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by Scott Juster

23 Feb 2012


The title of David Sheff’s 1993 book, Game Over, probably made a lot of sense at the time, considering Nintendo’s enviable position during the era of the book’s original publishing. Sheff’s sprawling account of the early video game industry uses Nintendo’s rise to power as a central narrative to tell the story of a young medium flexing new found muscle. Its subtitle, How Nintendo Zapped an American Industry, Captured Your Dollars, and Enslaved Your Children, is best considered as a little bit of publisher mandated mustard; nothing in the book is as alarmist or trite as those sentiments. Nintendo’s success wasn’t due to sneak attacks or black magic. It was thanks to talented artists, ingenious marketing, and shrewd business decisions. 

In the early 1990s, it seemed like the “game” to control the industry was over and Nintendo had won. Nintendo dominated the medium and looked poised to so indefinitely. Today, with the luxury of hindsight, Game Over takes on a different meaning; the early 1990s ended up being the beginning of the end of Nintendo’s singular dominance over the video game space. Ironically, many of the factors behind the company’s early success led to its subsequent troubles.

by G. Christopher Williams

22 Feb 2012


I’ve spent 68 hours in Isaac’s basement.  It’s a horrible place full of blood, vomit, and excrement.  But I keep going back.  I don’t why.

Okay, I do know why.

It’s a game about me.

by G. Christopher Williams

20 Feb 2012


While those of us who write in the Multimedia section focus a good deal of our time on video games, quite a number of us also have a certain fondness for games of a non-digital sort.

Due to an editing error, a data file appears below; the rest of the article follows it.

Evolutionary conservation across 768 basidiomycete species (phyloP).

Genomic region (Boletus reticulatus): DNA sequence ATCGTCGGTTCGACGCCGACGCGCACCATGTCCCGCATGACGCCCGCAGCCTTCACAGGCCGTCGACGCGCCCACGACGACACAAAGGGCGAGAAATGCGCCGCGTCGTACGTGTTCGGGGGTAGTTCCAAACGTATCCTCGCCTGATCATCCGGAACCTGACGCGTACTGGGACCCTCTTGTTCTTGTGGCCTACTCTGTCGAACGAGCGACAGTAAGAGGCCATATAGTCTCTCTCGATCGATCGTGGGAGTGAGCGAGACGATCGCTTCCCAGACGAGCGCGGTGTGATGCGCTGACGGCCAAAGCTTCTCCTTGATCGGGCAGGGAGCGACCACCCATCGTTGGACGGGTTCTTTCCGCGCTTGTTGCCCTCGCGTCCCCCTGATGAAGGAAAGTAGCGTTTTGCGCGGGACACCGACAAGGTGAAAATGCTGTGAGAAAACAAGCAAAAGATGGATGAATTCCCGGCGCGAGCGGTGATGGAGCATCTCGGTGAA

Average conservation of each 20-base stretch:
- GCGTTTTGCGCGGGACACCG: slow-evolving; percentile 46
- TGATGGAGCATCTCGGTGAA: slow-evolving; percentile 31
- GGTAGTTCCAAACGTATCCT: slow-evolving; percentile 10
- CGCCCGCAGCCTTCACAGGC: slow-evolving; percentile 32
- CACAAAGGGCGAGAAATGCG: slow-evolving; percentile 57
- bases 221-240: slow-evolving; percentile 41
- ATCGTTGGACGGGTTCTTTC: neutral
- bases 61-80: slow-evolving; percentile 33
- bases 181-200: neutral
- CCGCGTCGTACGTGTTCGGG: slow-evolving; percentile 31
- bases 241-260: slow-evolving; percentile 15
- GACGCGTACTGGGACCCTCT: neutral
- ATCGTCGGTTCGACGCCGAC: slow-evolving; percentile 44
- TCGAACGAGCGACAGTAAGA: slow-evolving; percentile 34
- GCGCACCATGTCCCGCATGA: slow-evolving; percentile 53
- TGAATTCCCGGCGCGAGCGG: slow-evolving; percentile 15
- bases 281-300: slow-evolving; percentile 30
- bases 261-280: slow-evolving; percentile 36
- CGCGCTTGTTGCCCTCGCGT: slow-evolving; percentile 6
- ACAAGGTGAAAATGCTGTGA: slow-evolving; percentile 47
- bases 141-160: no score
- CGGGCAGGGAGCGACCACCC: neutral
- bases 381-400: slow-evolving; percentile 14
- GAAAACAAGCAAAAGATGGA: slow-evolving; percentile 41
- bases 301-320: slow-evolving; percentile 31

Rick Dakan, Jorge Albor, and myself got together a few weekends ago to discuss our boardgaming habits, the difference between the Eurogame and Ameritrash (sorry, Rick), and how being a computer gamer might relate to being a board gamer.

by Nick Dinicola

17 Feb 2012


I’ve always hated the online pass. I’ve always thought that it was inherently anti-consumer, a greedy nickel and diming of gamers, justified by the self-righteous call to “help the developer.” I’ve always hated it, except when I liked it.

I’ve always liked EA’s “Project Ten Dollar.” I’ve always thought that it was clever to reward people that bought a game new with a coupon with some free downloadable content. It’s positive reinforcement, a “you’ll catch more flies with honey” type of marketing. I’ve always liked it, except when I hated it.

by Jorge Albor

16 Feb 2012


I watched Jackie Estacado grab a man by the feet and then literally rip that man’s spine out through his anus, and I think I liked it. Afters hours of playing The Darkness II, I have disemboweled and torn to pieces so many screaming men that I fear for my sanity. Have I grown so accustomed to wanton slaughter that ripping someone in half evokes only a momentary shock before fading into the backdrop of video game violence? Now might be a good time to reassess that question of video game violence and gore in particular before we let gradual technological progress sneak moral questions past us while we remain fixated on the light show in front of us.

To be fair, there is a comical element to the ludicrous dismemberment portrayed in The Darkness II. Enemies all look like clones of each other and therefore lose their semblance of humanity pretty quickly. The mutated and mask-wearing opponents also distinguish themselves from regular human beings, making their messy and violent passing a little less disturbing. The game is also rendered in non-photorealistic cel-shading, giving everything a sketchy comic-book feel, distancing itself from our own moral universe.

//Mixed media
//Blogs

Emerging from My Hiatus from Big Budget Games

// Moving Pixels

"I'd gotten burned out on scope and maybe on spectacle in video games, but I think it's time to return to bigger worlds to conquer.

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